It doesn’t get much more straightforward than celebrating baby’s first Christmas. Keyword: adorable. That’s how you end up with a Christmas bear holding a pacifier in its mouth and pulling a wagon that holds a frame. “The bear was added, you know, for cuteness,” Terri said. Yes, sometimes it’s just that simple! This ornament “bears” a very strong resemblance to a lot of the characters that Terri used to design for kids greeting cards before she moved to the Keepsake Studio. At Hallmark, they’re casually referred to as “bringers,” which means a critter of some kind on the cover who is helping the card-giver bring hugs or kisses or wishes for a wonderful day to a special child. That’s true whether they’re being delivered across the room or across the miles. And with this delightful ornament, it could be friends, relatives or the parents themselves doing the delivering. “The basic idea was that babies are a gift,” Terri says. “And the photo holder makes it easy for people to personalize.”

Our First Christmas (2016)

Our First Christmas (2016)

When Terri creates a concept for a photo holder ornament, she wants to make sure the look of the piece doesn’t get in the way of the picture. And just like the 2016 graduation ornament, Terri created this couple’s ornament to have a simple and elegant tone that allows the image to stand out. “I wanted to keep it white with little highlights of glitter,” Terri says. “I felt like that would really make the photograph pop.” She chose a sample image of a couple kissing because she liked the intimacy of the moment. The ornament features a raised, embossed surface and a ribbon attachment. The depth of the photo holder creates a shadowbox effect and the back has a sticker for easy personalization. Whether it’s an ornament or a frame, Terri always tries to mix in something new. “I like to vary the shape and not just have it be a rectangle or a square,” Terri says. “That’s why I chose a snowy tree scene.”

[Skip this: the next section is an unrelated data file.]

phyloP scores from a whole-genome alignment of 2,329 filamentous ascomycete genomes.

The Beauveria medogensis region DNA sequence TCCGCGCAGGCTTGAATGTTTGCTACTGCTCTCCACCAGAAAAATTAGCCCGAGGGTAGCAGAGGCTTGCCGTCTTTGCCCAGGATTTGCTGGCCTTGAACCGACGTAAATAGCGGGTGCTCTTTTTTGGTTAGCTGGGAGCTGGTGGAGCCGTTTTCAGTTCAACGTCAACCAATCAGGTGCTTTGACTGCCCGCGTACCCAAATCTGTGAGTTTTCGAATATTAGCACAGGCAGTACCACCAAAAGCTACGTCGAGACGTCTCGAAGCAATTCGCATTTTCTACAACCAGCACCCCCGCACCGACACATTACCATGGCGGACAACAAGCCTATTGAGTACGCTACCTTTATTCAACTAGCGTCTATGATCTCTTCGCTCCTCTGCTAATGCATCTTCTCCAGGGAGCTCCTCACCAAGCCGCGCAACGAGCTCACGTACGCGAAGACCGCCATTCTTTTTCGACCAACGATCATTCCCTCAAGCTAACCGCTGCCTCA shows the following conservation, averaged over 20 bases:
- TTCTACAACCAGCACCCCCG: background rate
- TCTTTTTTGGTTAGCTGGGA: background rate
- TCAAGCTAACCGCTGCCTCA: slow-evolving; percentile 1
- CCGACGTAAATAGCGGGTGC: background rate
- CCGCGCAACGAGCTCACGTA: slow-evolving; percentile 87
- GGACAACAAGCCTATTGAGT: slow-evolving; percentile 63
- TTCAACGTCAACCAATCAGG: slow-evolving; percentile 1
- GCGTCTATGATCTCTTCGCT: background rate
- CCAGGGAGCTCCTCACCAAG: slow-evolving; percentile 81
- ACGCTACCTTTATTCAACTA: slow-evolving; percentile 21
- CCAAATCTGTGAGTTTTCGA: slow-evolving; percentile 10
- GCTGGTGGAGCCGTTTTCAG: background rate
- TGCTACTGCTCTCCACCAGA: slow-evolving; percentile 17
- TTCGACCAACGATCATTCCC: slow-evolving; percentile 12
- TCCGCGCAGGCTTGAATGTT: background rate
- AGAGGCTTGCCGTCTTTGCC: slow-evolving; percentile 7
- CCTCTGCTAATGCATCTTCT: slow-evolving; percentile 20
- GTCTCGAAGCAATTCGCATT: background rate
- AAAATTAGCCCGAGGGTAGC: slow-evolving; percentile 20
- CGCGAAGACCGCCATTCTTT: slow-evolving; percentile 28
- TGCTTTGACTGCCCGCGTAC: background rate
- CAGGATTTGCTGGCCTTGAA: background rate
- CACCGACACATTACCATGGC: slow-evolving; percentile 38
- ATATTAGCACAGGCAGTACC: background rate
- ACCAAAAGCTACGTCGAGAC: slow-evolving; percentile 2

New Home (2014)

New Home (2014)

Terri loves to play with texture—something you can clearly see in this year’s “New Home” ornament. Thanks to her attention to detail, the cookie walls and fondant rooftop look good enough to eat. Terri’s inspiration came from gingerbread house competitions where professional bakers present an array of candy flourishes. She purposely avoided the use of gumdrops and lollipops to put a sweet and simple spin on the traditional gingerbread house.

A Season of Faith (2014)

A Season of Faith

As a designer, Terri likes playing with colors and styles that make a statement. Her affinity for porcelain made the choice of materials for this ornament an easy one. “The hole in the middle has a sea-glass-colored bead hanging there. It felt a little like Jesus hanging on the cross. That’s how I wanted the word ‘Faith’ to stand out.”

Born in Our Hearts Adoption (2014)

Born in Our Hearts Adoption

As a parent of two adopted children, Terri wanted to add a Keepsake Ornament to this year’s selection that spoke to families like hers. “Born in our hearts” is a common adoption phrase that will resonate with any adoptive family. But the tree holds a particularly special meaning. As Terri puts it, “Adoption is like grafting branches onto a tree. To me, it’s final, it’s complete.” She kept the colors simple with just a touch of glitter so that the design would work well in any home.